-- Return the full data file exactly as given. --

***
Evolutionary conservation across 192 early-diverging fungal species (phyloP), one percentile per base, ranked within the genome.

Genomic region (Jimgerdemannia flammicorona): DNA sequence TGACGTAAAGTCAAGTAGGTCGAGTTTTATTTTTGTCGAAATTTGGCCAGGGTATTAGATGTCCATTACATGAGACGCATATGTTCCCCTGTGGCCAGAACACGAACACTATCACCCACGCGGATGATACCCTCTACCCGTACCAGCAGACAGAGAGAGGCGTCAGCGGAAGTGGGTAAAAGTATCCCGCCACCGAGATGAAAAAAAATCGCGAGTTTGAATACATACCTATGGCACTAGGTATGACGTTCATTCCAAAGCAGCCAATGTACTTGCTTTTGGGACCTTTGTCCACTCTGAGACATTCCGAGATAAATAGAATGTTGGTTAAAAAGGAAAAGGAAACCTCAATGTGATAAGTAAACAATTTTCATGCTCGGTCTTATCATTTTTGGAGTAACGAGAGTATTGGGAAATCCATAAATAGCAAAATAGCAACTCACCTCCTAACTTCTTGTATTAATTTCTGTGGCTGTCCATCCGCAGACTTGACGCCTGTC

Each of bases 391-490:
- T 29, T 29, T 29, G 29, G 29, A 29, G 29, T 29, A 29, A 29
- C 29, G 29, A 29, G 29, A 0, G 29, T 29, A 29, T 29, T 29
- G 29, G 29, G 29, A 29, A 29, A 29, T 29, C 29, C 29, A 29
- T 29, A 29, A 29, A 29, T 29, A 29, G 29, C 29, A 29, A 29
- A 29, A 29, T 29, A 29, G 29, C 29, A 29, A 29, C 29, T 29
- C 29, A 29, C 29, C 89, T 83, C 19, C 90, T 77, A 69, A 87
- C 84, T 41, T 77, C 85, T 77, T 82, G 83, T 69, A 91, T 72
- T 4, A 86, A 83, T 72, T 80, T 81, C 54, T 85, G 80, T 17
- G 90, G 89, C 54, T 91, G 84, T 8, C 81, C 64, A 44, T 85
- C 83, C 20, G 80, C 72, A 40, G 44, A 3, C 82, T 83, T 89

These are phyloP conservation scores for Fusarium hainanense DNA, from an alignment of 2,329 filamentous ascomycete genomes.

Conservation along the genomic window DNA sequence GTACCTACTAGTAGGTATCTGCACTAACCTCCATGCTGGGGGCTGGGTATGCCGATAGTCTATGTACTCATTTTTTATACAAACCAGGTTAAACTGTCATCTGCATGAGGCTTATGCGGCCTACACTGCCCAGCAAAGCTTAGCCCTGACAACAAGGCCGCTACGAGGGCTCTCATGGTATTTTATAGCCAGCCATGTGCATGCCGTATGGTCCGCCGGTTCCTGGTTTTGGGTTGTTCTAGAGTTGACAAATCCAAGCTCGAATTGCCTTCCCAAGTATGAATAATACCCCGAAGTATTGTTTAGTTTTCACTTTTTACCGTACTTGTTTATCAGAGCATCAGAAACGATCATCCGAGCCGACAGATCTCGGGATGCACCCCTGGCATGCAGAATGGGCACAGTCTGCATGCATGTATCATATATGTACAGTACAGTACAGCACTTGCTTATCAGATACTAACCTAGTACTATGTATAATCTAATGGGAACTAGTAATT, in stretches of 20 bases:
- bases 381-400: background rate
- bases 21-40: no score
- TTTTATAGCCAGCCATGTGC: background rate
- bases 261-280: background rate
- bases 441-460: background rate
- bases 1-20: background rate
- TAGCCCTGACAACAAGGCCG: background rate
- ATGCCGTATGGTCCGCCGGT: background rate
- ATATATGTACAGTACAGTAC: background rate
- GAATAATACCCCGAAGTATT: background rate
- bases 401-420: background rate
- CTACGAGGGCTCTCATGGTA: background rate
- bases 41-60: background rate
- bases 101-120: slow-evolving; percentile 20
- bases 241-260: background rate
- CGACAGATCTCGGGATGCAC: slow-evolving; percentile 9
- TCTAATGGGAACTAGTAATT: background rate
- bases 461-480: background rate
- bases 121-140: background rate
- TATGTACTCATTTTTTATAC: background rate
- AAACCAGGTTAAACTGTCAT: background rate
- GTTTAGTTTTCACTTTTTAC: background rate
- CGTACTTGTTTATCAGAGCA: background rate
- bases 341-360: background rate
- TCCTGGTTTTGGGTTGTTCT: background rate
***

Evolutionary conservation across 192 early-diverging fungal species (phyloP), one percentile per base, ranked within the genome.

Genomic region (Jimgerdemannia flammicorona): DNA sequence TGACGTAAAGTCAAGTAGGTCGAGTTTTATTTTTGTCGAAATTTGGCCAGGGTATTAGATGTCCATTACATGAGACGCATATGTTCCCCTGTGGCCAGAACACGAACACTATCACCCACGCGGATGATACCCTCTACCCGTACCAGCAGACAGAGAGAGGCGTCAGCGGAAGTGGGTAAAAGTATCCCGCCACCGAGATGAAAAAAAATCGCGAGTTTGAATACATACCTATGGCACTAGGTATGACGTTCATTCCAAAGCAGCCAATGTACTTGCTTTTGGGACCTTTGTCCACTCTGAGACATTCCGAGATAAATAGAATGTTGGTTAAAAAGGAAAAGGAAACCTCAATGTGATAAGTAAACAATTTTCATGCTCGGTCTTATCATTTTTGGAGTAACGAGAGTATTGGGAAATCCATAAATAGCAAAATAGCAACTCACCTCCTAACTTCTTGTATTAATTTCTGTGGCTGTCCATCCGCAGACTTGACGCCTGTC

Each of bases 391-490:
- T 29, T 29, T 29, G 29, G 29, A 29, G 29, T 29, A 29, A 29
- C 29, G 29, A 29, G 29, A 0, G 29, T 29, A 29, T 29, T 29
- G 29, G 29, G 29, A 29, A 29, A 29, T 29, C 29, C 29, A 29
- T 29, A 29, A 29, A 29, T 29, A 29, G 29, C 29, A 29, A 29
- A 29, A 29, T 29, A 29, G 29, C 29, A 29, A 29, C 29, T 29
- C 29, A 29, C 29, C 89, T 83, C 19, C 90, T 77, A 69, A 87
- C 84, T 41, T 77, C 85, T 77, T 82, G 83, T 69, A 91, T 72
- T 4, A 86, A 83, T 72, T 80, T 81, C 54, T 85, G 80, T 17
- G 90, G 89, C 54, T 91, G 84, T 8, C 81, C 64, A 44, T 85
- C 83, C 20, G 80, C 72, A 40, G 44, A 3, C 82, T 83, T 89

These are phyloP conservation scores for Fusarium hainanense DNA, from an alignment of 2,329 filamentous ascomycete genomes.

Conservation along the genomic window DNA sequence GTACCTACTAGTAGGTATCTGCACTAACCTCCATGCTGGGGGCTGGGTATGCCGATAGTCTATGTACTCATTTTTTATACAAACCAGGTTAAACTGTCATCTGCATGAGGCTTATGCGGCCTACACTGCCCAGCAAAGCTTAGCCCTGACAACAAGGCCGCTACGAGGGCTCTCATGGTATTTTATAGCCAGCCATGTGCATGCCGTATGGTCCGCCGGTTCCTGGTTTTGGGTTGTTCTAGAGTTGACAAATCCAAGCTCGAATTGCCTTCCCAAGTATGAATAATACCCCGAAGTATTGTTTAGTTTTCACTTTTTACCGTACTTGTTTATCAGAGCATCAGAAACGATCATCCGAGCCGACAGATCTCGGGATGCACCCCTGGCATGCAGAATGGGCACAGTCTGCATGCATGTATCATATATGTACAGTACAGTACAGCACTTGCTTATCAGATACTAACCTAGTACTATGTATAATCTAATGGGAACTAGTAATT, in stretches of 20 bases:
- bases 381-400: background rate
- bases 21-40: no score
- TTTTATAGCCAGCCATGTGC: background rate
- bases 261-280: background rate
- bases 441-460: background rate
- bases 1-20: background rate
- TAGCCCTGACAACAAGGCCG: background rate
- ATGCCGTATGGTCCGCCGGT: background rate
- ATATATGTACAGTACAGTAC: background rate
- GAATAATACCCCGAAGTATT: background rate
- bases 401-420: background rate
- CTACGAGGGCTCTCATGGTA: background rate
- bases 41-60: background rate
- bases 101-120: slow-evolving; percentile 20
- bases 241-260: background rate
- CGACAGATCTCGGGATGCAC: slow-evolving; percentile 9
- TCTAATGGGAACTAGTAATT: background rate
- bases 461-480: background rate
- bases 121-140: background rate
- TATGTACTCATTTTTTATAC: background rate
- AAACCAGGTTAAACTGTCAT: background rate
- GTTTAGTTTTCACTTTTTAC: background rate
- CGTACTTGTTTATCAGAGCA: background rate
- bases 341-360: background rate
- TCCTGGTTTTGGGTTGTTCT: background rate